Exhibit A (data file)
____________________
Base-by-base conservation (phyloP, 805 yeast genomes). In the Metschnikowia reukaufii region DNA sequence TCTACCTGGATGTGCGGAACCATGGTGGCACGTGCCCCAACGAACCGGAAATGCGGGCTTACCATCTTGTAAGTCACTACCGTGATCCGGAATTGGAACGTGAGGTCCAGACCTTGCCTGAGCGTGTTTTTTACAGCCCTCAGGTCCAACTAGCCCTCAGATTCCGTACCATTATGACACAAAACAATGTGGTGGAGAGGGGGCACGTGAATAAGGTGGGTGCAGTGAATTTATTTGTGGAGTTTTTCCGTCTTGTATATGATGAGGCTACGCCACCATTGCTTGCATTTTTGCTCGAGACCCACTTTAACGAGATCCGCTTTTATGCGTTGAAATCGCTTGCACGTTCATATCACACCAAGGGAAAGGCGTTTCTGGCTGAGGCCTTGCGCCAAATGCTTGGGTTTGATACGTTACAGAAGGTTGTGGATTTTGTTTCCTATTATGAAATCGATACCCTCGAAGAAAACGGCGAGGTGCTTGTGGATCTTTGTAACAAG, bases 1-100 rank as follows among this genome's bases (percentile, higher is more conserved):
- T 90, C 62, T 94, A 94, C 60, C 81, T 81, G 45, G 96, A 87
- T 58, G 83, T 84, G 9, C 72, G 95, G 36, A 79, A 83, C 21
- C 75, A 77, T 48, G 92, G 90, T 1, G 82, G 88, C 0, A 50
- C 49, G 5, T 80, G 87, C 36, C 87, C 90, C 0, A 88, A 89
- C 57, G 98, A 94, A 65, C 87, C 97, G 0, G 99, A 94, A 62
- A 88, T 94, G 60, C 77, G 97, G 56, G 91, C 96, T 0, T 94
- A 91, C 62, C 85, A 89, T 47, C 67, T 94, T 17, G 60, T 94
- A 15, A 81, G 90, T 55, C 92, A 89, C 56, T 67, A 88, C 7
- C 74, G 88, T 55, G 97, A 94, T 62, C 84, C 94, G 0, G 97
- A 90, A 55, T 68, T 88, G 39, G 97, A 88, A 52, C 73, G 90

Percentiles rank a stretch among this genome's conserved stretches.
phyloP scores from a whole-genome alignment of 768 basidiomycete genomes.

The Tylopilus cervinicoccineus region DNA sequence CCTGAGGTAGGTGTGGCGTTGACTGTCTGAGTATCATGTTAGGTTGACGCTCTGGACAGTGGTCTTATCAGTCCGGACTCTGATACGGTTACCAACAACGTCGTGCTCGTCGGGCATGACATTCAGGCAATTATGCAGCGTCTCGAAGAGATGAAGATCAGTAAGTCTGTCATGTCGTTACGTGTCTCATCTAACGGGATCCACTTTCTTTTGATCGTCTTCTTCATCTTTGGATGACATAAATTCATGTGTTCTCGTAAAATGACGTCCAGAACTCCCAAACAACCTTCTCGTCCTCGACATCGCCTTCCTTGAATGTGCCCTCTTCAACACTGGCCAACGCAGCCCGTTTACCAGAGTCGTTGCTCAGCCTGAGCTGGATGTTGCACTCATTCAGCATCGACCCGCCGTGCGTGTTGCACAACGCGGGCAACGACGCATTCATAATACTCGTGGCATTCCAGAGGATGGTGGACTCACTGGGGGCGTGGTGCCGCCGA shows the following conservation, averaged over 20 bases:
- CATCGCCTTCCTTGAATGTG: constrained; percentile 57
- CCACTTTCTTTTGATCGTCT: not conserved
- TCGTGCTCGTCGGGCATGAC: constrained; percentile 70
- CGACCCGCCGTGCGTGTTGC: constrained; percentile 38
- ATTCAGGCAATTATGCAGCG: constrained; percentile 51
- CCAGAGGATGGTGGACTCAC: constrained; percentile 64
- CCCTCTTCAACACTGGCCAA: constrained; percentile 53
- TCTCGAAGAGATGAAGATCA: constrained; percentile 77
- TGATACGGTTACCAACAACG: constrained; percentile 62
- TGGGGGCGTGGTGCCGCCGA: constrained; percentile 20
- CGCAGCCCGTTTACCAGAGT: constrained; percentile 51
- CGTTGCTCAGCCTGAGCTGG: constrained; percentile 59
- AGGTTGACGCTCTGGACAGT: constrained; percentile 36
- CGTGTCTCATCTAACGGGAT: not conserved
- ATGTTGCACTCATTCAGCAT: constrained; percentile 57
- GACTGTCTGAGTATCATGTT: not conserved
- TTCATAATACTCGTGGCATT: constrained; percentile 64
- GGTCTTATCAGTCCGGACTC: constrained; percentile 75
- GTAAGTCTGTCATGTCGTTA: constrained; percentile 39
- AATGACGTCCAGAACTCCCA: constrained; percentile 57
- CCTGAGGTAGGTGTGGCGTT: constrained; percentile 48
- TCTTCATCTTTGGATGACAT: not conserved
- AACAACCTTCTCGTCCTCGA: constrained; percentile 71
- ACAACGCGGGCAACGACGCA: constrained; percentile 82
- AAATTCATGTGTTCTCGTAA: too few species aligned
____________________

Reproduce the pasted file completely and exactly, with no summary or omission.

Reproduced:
Base-by-base conservation (phyloP, 805 yeast genomes). In the Metschnikowia reukaufii region DNA sequence TCTACCTGGATGTGCGGAACCATGGTGGCACGTGCCCCAACGAACCGGAAATGCGGGCTTACCATCTTGTAAGTCACTACCGTGATCCGGAATTGGAACGTGAGGTCCAGACCTTGCCTGAGCGTGTTTTTTACAGCCCTCAGGTCCAACTAGCCCTCAGATTCCGTACCATTATGACACAAAACAATGTGGTGGAGAGGGGGCACGTGAATAAGGTGGGTGCAGTGAATTTATTTGTGGAGTTTTTCCGTCTTGTATATGATGAGGCTACGCCACCATTGCTTGCATTTTTGCTCGAGACCCACTTTAACGAGATCCGCTTTTATGCGTTGAAATCGCTTGCACGTTCATATCACACCAAGGGAAAGGCGTTTCTGGCTGAGGCCTTGCGCCAAATGCTTGGGTTTGATACGTTACAGAAGGTTGTGGATTTTGTTTCCTATTATGAAATCGATACCCTCGAAGAAAACGGCGAGGTGCTTGTGGATCTTTGTAACAAG, bases 1-100 rank as follows among this genome's bases (percentile, higher is more conserved):
- T 90, C 62, T 94, A 94, C 60, C 81, T 81, G 45, G 96, A 87
- T 58, G 83, T 84, G 9, C 72, G 95, G 36, A 79, A 83, C 21
- C 75, A 77, T 48, G 92, G 90, T 1, G 82, G 88, C 0, A 50
- C 49, G 5, T 80, G 87, C 36, C 87, C 90, C 0, A 88, A 89
- C 57, G 98, A 94, A 65, C 87, C 97, G 0, G 99, A 94, A 62
- A 88, T 94, G 60, C 77, G 97, G 56, G 91, C 96, T 0, T 94
- A 91, C 62, C 85, A 89, T 47, C 67, T 94, T 17, G 60, T 94
- A 15, A 81, G 90, T 55, C 92, A 89, C 56, T 67, A 88, C 7
- C 74, G 88, T 55, G 97, A 94, T 62, C 84, C 94, G 0, G 97
- A 90, A 55, T 68, T 88, G 39, G 97, A 88, A 52, C 73, G 90

Percentiles rank a stretch among this genome's conserved stretches.
phyloP scores from a whole-genome alignment of 768 basidiomycete genomes.

The Tylopilus cervinicoccineus region DNA sequence CCTGAGGTAGGTGTGGCGTTGACTGTCTGAGTATCATGTTAGGTTGACGCTCTGGACAGTGGTCTTATCAGTCCGGACTCTGATACGGTTACCAACAACGTCGTGCTCGTCGGGCATGACATTCAGGCAATTATGCAGCGTCTCGAAGAGATGAAGATCAGTAAGTCTGTCATGTCGTTACGTGTCTCATCTAACGGGATCCACTTTCTTTTGATCGTCTTCTTCATCTTTGGATGACATAAATTCATGTGTTCTCGTAAAATGACGTCCAGAACTCCCAAACAACCTTCTCGTCCTCGACATCGCCTTCCTTGAATGTGCCCTCTTCAACACTGGCCAACGCAGCCCGTTTACCAGAGTCGTTGCTCAGCCTGAGCTGGATGTTGCACTCATTCAGCATCGACCCGCCGTGCGTGTTGCACAACGCGGGCAACGACGCATTCATAATACTCGTGGCATTCCAGAGGATGGTGGACTCACTGGGGGCGTGGTGCCGCCGA shows the following conservation, averaged over 20 bases:
- CATCGCCTTCCTTGAATGTG: constrained; percentile 57
- CCACTTTCTTTTGATCGTCT: not conserved
- TCGTGCTCGTCGGGCATGAC: constrained; percentile 70
- CGACCCGCCGTGCGTGTTGC: constrained; percentile 38
- ATTCAGGCAATTATGCAGCG: constrained; percentile 51
- CCAGAGGATGGTGGACTCAC: constrained; percentile 64
- CCCTCTTCAACACTGGCCAA: constrained; percentile 53
- TCTCGAAGAGATGAAGATCA: constrained; percentile 77
- TGATACGGTTACCAACAACG: constrained; percentile 62
- TGGGGGCGTGGTGCCGCCGA: constrained; percentile 20
- CGCAGCCCGTTTACCAGAGT: constrained; percentile 51
- CGTTGCTCAGCCTGAGCTGG: constrained; percentile 59
- AGGTTGACGCTCTGGACAGT: constrained; percentile 36
- CGTGTCTCATCTAACGGGAT: not conserved
- ATGTTGCACTCATTCAGCAT: constrained; percentile 57
- GACTGTCTGAGTATCATGTT: not conserved
- TTCATAATACTCGTGGCATT: constrained; percentile 64
- GGTCTTATCAGTCCGGACTC: constrained; percentile 75
- GTAAGTCTGTCATGTCGTTA: constrained; percentile 39
- AATGACGTCCAGAACTCCCA: constrained; percentile 57
- CCTGAGGTAGGTGTGGCGTT: constrained; percentile 48
- TCTTCATCTTTGGATGACAT: not conserved
- AACAACCTTCTCGTCCTCGA: constrained; percentile 71
- ACAACGCGGGCAACGACGCA: constrained; percentile 82
- AAATTCATGTGTTCTCGTAA: too few species aligned